In Kenya the first Coronavirus case was reported in Nairobi by the Ministry of Health on the 12th March 2020. It was not until the government put in place precautionary measures including a curfew and lockdown (the latter having being lifted) due to an increase in the number of infections that people began feeling its effect both economically and socially.
A study by Dr. Habil Otanga, a Lecturer at the University of Nairobi, Department of Psychology says that such measures can in turn lead to surge in mental related illnesses including depression, feelings of confusion, anger and fear, and even substance abuse. It also brings with it a sense of boredom, loneliness, anger, isolation and frustration. In the post-quarantine/isolation period, loss of employment due to the depressed economy and the stigma around the disease are also likely to lead to mental health problems.
The Kenya National Bureau of Statistics (KNBS) states that at least 300,000 Kenyans have lost their jobs due to the Coronavirus pandemic between the period of January and March this year.
KNBC noted that the number of employed Kenyans plunged to 17.8 million as of March from 18.1 million people as compared to last year in December. The Report states that the unemployment rate in Kenya stands at 13.7 per cent as of March this year while it stood 12.4 per cent in December 2019.
Mama T (not her real name) is among millions of Kenyans who have been affected by containment measures put in place to curb the spread of the virus, either by losing their source of income or having to work under tough guidelines put in place by the MOH.
As young mother and an event organizer, she has found it hard to explain to her children why they cannot go to school or socialize freely with their peers as before.
“Sometimes it gets difficult as they do not understand what is happening due to their age, this at times becomes hard on me as they often think I am punishing them,”
Her contract was put on hold as no event or public gatherings can take place due to the pandemic. This has brought other challenges along with it, as she has to find means of fending for her family expenditures that including rent and food.
“I often wake up in the middle of the night with worries about my next move as the pandemic does not exhibit any signs of easing up,” she says. She adds that she has been forced to sort for manual jobs to keep her family afloat.
Ms. Mary Wahome, a Counseling Psychologist and Programs Director at ‘The Reason to Hope,’ in Karen, Nairobi says that such kind of drastic life changes have an adverse effect on one’s mental status including their family members and if not addressed early can lead to depression among other issues.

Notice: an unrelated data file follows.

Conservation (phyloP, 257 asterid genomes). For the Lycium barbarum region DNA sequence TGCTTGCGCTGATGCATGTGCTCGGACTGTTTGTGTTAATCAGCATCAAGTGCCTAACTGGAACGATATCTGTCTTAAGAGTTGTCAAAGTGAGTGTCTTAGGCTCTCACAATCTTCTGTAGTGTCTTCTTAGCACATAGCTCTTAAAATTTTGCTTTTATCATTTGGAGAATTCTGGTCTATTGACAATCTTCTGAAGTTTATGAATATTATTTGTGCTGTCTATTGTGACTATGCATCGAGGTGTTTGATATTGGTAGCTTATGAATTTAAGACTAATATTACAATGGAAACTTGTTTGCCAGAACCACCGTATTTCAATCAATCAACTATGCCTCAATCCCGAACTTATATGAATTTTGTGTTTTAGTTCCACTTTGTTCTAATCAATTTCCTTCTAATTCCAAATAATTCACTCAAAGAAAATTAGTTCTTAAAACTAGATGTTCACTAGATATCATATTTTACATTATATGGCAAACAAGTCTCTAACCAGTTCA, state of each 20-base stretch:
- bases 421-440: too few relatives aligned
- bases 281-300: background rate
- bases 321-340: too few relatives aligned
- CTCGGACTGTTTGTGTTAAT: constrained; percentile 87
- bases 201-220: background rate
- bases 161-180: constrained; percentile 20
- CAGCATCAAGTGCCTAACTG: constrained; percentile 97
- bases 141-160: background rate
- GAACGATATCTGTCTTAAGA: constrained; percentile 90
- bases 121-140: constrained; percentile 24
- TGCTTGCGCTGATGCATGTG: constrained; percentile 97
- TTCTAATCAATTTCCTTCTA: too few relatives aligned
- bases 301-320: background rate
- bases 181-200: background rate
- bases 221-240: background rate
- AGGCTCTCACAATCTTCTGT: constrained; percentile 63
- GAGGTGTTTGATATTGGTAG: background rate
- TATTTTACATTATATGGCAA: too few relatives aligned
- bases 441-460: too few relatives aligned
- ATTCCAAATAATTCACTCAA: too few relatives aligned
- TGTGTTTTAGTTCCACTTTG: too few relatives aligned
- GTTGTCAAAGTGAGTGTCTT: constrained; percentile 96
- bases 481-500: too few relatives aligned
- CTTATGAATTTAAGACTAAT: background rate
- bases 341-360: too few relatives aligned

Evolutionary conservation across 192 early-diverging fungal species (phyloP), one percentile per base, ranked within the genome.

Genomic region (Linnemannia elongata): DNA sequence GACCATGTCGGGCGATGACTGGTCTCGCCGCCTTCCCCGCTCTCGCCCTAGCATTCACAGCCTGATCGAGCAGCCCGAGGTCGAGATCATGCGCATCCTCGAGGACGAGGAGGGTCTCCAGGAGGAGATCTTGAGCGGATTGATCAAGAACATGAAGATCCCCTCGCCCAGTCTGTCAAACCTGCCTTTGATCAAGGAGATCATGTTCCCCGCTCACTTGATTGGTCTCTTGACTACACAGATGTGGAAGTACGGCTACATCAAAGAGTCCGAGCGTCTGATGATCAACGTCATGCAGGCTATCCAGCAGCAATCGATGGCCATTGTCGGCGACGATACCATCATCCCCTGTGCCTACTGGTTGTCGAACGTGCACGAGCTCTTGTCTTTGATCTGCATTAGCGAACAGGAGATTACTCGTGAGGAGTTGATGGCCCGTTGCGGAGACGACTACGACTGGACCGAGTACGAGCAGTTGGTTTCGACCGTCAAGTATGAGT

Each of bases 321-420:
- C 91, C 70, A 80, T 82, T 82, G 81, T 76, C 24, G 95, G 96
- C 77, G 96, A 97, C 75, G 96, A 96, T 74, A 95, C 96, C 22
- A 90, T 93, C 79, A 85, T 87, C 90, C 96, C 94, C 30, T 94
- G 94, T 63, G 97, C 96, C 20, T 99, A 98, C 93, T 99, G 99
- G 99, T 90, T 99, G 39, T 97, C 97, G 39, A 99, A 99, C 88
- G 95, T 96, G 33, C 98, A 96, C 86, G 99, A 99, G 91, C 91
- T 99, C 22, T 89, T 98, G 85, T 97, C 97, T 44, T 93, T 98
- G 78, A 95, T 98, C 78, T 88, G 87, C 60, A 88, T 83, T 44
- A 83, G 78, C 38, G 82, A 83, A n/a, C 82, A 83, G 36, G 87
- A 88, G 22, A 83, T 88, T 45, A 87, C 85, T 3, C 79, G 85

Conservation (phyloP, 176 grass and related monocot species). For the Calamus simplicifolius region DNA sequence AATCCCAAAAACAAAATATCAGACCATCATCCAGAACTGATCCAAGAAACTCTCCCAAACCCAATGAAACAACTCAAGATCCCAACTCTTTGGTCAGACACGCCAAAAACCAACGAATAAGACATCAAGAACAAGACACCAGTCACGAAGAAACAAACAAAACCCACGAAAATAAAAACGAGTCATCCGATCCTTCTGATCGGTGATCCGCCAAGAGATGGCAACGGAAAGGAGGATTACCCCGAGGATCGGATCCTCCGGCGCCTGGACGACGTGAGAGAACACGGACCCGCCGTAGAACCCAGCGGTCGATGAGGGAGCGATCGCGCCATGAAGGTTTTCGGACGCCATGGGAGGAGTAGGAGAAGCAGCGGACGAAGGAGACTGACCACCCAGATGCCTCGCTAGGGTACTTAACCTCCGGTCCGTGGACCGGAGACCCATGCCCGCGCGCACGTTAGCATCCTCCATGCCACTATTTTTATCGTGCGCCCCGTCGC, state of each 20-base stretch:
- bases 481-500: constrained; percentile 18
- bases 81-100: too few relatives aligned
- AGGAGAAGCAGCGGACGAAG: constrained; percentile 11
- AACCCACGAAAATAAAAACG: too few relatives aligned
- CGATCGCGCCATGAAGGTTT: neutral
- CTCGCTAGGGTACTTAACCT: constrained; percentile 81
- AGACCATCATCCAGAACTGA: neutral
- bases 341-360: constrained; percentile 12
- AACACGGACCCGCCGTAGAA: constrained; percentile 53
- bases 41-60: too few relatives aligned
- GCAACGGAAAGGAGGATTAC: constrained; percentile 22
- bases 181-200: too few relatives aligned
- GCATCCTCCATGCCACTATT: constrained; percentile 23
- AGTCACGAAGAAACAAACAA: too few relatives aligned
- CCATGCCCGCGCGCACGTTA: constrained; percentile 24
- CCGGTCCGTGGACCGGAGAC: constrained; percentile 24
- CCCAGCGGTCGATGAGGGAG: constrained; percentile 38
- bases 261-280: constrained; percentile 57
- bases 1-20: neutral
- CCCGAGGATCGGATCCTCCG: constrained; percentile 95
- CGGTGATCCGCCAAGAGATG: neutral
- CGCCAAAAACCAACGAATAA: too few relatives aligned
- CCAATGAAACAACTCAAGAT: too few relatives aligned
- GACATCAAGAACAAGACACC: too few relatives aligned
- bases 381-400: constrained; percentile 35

“We have had cases of people indulging in substance abuse to deal with the uncertainty and stress brought about by the pandemic, this in turn leads to dependence and also domestic abuse,”
Sam Njoroge , a waiter at a local hotel in Kiambu, has found himself indulging in substance abuse due to challenges he is facing after the hotel he was working in was closed down as it has not yet met the standards required by the MOH to open.
“My day starts at 6am where I go to a local pub, here I can get a drink for as little as Sh30, It makes me suppress the frustration I feel.” he says.
Sam is among the many who have found themselves in the same predicament and resulted to substance abuse finding ways to beat strict measures put in place by the government on the sale of alcohol so as to cope.
Mary says, situations like Sam’s are dangerous and if not addressed early can lead to serious complications, including addiction and dependency, violent behavior and also early death due to health complications.
She has, however, lauded the government for encouraging mental wellness and also launching the Psychological First Aid (PFA) guide in the wake of the virus putting emphasis on the three action principal of look, listen and link. “When we follow this it will be easy to identify an individual in distress and also offer assistance”.
Mary has urged anyone feeling the weight of the virus taking a toll on them not to hesitate but look for someone to talk to.
“You should not only seek help from a specialist but also talk to a friend, let them know what you are undergoing and how you feel, this will help ease their emotional stress and also find ways of dealing with the situation they are facing,” She added
Mary continued to stress on the need to perform frequent body exercises as a form of stress relief, reading and also taking advantage of this unfortunate COVID-19 period to engage in hobbies and talent development.
“Let people take this as an opportunity to kip fit, get in touch with one’s inner self and also engage in reading that would help expand their knowledge.